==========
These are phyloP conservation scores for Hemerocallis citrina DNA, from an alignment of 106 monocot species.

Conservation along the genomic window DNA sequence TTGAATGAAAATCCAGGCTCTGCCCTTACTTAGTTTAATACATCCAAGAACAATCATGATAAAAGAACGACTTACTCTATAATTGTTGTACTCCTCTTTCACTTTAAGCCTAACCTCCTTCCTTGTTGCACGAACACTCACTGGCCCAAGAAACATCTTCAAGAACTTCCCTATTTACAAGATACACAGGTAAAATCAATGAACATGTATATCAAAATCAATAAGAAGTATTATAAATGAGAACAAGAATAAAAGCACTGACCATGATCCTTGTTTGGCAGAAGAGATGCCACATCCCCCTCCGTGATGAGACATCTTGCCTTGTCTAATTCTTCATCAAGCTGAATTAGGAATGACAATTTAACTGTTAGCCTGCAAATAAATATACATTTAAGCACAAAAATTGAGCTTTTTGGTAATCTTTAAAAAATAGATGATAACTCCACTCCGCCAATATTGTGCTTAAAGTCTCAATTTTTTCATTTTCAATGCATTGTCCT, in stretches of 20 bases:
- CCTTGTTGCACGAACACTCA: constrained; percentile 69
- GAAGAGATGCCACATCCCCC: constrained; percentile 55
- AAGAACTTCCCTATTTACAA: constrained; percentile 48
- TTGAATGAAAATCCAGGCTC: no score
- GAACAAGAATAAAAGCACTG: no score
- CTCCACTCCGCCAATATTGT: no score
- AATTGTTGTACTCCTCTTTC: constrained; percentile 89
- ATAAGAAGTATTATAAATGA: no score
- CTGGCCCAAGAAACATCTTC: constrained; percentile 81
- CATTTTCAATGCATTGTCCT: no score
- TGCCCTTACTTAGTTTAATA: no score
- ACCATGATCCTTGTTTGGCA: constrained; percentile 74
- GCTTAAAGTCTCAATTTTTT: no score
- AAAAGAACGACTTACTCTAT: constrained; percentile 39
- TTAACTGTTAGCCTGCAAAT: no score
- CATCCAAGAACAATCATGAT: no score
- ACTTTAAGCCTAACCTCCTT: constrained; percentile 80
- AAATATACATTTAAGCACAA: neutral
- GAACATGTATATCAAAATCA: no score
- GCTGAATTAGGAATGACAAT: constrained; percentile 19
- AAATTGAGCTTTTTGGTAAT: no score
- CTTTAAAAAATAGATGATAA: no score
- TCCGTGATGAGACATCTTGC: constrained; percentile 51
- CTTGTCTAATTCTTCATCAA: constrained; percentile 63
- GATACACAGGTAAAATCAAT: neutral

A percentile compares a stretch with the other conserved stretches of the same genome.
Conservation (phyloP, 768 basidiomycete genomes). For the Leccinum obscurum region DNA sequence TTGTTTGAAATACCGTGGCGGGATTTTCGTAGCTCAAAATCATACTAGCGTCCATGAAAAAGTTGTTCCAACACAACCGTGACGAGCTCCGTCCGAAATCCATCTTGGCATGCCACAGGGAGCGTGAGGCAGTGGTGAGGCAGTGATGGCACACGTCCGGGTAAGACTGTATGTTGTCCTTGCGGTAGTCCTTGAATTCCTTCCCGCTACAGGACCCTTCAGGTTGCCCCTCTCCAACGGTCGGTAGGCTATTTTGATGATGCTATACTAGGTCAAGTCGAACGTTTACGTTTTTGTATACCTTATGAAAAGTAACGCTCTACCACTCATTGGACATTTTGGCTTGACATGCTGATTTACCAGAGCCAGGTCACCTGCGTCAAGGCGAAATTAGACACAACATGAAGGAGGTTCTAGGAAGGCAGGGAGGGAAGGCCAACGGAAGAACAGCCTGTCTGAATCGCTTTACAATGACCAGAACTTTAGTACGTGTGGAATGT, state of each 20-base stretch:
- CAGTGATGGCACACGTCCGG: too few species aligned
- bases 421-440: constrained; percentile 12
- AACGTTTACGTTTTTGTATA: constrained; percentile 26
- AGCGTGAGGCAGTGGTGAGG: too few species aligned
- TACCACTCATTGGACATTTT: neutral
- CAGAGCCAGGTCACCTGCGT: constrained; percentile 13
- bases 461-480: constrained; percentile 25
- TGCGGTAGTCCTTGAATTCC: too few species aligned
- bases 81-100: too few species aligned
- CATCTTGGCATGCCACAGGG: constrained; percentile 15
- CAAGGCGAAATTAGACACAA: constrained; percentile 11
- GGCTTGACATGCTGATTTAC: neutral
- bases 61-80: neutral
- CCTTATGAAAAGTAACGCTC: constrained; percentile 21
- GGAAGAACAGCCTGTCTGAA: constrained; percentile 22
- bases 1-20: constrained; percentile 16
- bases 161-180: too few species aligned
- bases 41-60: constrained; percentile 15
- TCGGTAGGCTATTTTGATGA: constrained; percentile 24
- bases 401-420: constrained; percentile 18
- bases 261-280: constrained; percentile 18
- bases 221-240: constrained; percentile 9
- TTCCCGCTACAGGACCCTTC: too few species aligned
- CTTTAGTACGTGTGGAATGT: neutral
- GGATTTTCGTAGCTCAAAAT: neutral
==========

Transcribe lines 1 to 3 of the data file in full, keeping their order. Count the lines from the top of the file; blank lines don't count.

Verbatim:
These are phyloP conservation scores for Hemerocallis citrina DNA, from an alignment of 106 monocot species.

Conservation along the genomic window DNA sequence TTGAATGAAAATCCAGGCTCTGCCCTTACTTAGTTTAATACATCCAAGAACAATCATGATAAAAGAACGACTTACTCTATAATTGTTGTACTCCTCTTTCACTTTAAGCCTAACCTCCTTCCTTGTTGCACGAACACTCACTGGCCCAAGAAACATCTTCAAGAACTTCCCTATTTACAAGATACACAGGTAAAATCAATGAACATGTATATCAAAATCAATAAGAAGTATTATAAATGAGAACAAGAATAAAAGCACTGACCATGATCCTTGTTTGGCAGAAGAGATGCCACATCCCCCTCCGTGATGAGACATCTTGCCTTGTCTAATTCTTCATCAAGCTGAATTAGGAATGACAATTTAACTGTTAGCCTGCAAATAAATATACATTTAAGCACAAAAATTGAGCTTTTTGGTAATCTTTAAAAAATAGATGATAACTCCACTCCGCCAATATTGTGCTTAAAGTCTCAATTTTTTCATTTTCAATGCATTGTCCT, in stretches of 20 bases:
- CCTTGTTGCACGAACACTCA: constrained; percentile 69